The love existed between them because neither offered a bridge to close that distance.
And, sorry, Yates was very conscious of wanting to try to suggest? What does that mean? Wanting to try is for bucket lists and Kamasutra positions. There’s such barbed hypocrisy in this self-congratulatory pride about a closeted character from someone who was so aware of the power and perils of representation and misrepresentation that she hid her femininity behind her initials.
I understand Rowling is a 53-year-old children’s book author and that maybe it’s difficult to access “Gossip Girl” or “Riverdale” or “Big Mouth” in Britain, but teen romantic culture — and sexual culture — has come a long way since she began this franchise in the 1990s. It doesn’t need to be the rote, prudish Potterverse pettiness of ill-conceived Valentine’s Day dates, rookie kisses and showing up to the school dance with a surprise on your arm. Remember when Rowling prided herself on the length of the books, scolding the industry for underestimating the amount of complexity young readers could handle? What happened to that person?
For her characters, romantic and sexual emotion exists in Rowling’s mind with the no-questions-asked simplicity of invisibility cloaks and the quidditch rule book. Harry never ever thinks of Cho Chang when he’s kissing Ginny. Ron and Hermione do not have talks about how to spice up their sex life — pardon, their lovemaking. She has fetishized Dumbledore’s gay pain so much that she is unwilling to write any healing for him. But Dumbledore deserves that Brokeback breakthrough every out person gets: “It could be like this, just like this, always.”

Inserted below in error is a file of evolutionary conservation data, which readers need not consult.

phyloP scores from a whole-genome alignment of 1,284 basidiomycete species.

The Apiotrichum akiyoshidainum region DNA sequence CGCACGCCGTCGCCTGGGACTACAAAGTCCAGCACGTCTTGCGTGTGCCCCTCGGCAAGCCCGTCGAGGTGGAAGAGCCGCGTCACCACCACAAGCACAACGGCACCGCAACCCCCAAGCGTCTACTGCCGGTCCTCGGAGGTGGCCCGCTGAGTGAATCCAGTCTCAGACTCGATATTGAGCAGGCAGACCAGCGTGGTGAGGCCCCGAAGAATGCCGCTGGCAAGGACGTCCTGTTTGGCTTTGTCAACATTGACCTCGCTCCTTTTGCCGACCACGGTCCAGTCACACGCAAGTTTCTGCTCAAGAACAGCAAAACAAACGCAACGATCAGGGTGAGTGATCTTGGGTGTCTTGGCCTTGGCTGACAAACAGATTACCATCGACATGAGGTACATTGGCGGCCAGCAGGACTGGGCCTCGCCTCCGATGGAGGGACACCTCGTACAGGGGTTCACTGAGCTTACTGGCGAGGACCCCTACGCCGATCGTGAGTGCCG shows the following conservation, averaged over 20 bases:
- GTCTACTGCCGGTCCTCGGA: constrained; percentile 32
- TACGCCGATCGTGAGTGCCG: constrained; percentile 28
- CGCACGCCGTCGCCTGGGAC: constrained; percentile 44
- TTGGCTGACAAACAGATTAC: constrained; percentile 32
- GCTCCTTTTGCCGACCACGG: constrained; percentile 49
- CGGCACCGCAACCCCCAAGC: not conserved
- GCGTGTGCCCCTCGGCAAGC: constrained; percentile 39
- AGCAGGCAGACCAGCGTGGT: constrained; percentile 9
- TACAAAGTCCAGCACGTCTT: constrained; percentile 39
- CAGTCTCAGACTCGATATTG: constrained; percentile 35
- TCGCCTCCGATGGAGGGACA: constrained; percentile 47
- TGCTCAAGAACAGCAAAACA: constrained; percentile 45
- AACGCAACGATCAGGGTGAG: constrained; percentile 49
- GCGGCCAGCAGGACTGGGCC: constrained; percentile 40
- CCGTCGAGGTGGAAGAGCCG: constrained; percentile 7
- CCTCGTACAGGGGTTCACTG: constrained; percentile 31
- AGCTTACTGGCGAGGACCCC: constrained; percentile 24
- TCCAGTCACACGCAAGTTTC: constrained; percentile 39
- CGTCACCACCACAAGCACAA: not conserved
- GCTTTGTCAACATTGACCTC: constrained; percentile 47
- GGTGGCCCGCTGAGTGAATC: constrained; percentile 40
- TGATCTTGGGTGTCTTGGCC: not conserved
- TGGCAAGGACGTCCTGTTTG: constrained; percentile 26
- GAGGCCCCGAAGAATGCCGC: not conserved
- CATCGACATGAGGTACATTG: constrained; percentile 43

Rowling does not understand how painful it is for queer people to see a straight person be proud of open vagueness. In the real world, we don’t get to do that. All queer sexual identities are defined explicitly by their expression. While straight virgins are accepted and respected, queer virgins are rushed with gaslighting doubts, such as: How do you know until you try it? Are you confused? Could this be a phase?
The books and movies span seven years of Potter’s life and decades of ours. But nobody has lived in the Potterverse longer or deeper than Rowling. Her persistence, then, in promoting a story line that isn’t actually in the story is becoming unforgivable. Closeted Dumbledore is her Jar-Jar Binks, and she is curdling into the Potterverse’s George Lucas, well-intentioned and respected as tenured emeritus but ultimately distrusted to continue the canonical work.
If Rowling thinks — in a fantasy world of magic and possibility and polyjuice potion and metamorphmagi — that Easter-egging a character as ex-post-facto closeted is in any way helpful to anyone wondering what to do with gay thoughts and gay feelings, she’s wrong. Dumbledore’s pep talk on love rings as hollow as gays who strike thirsty NOH8 poses and cheer #lovewins but then also decry fats, femmes and “black guys” on their dating profiles or hookup apps.
Rowling’s toxic vacuity is not an incidental problem. Her fans are the sort of people who have been so inspired that they’ve created the Harry Potter Alliance, which “turns fans into heroes” for equality. It’s a beautiful manifestation of fans who grew up and decided to bring the magic of literacy to others. It’s time for Rowling to grow up, too. As an artist and creator, she has the ability to show us anything. Then, why choose to show us so little of what she has imagined for Dumbledore? In all these years, in all her work, she does not yet believe in the full power of the only real magic wand that exists in her world: Her pencil.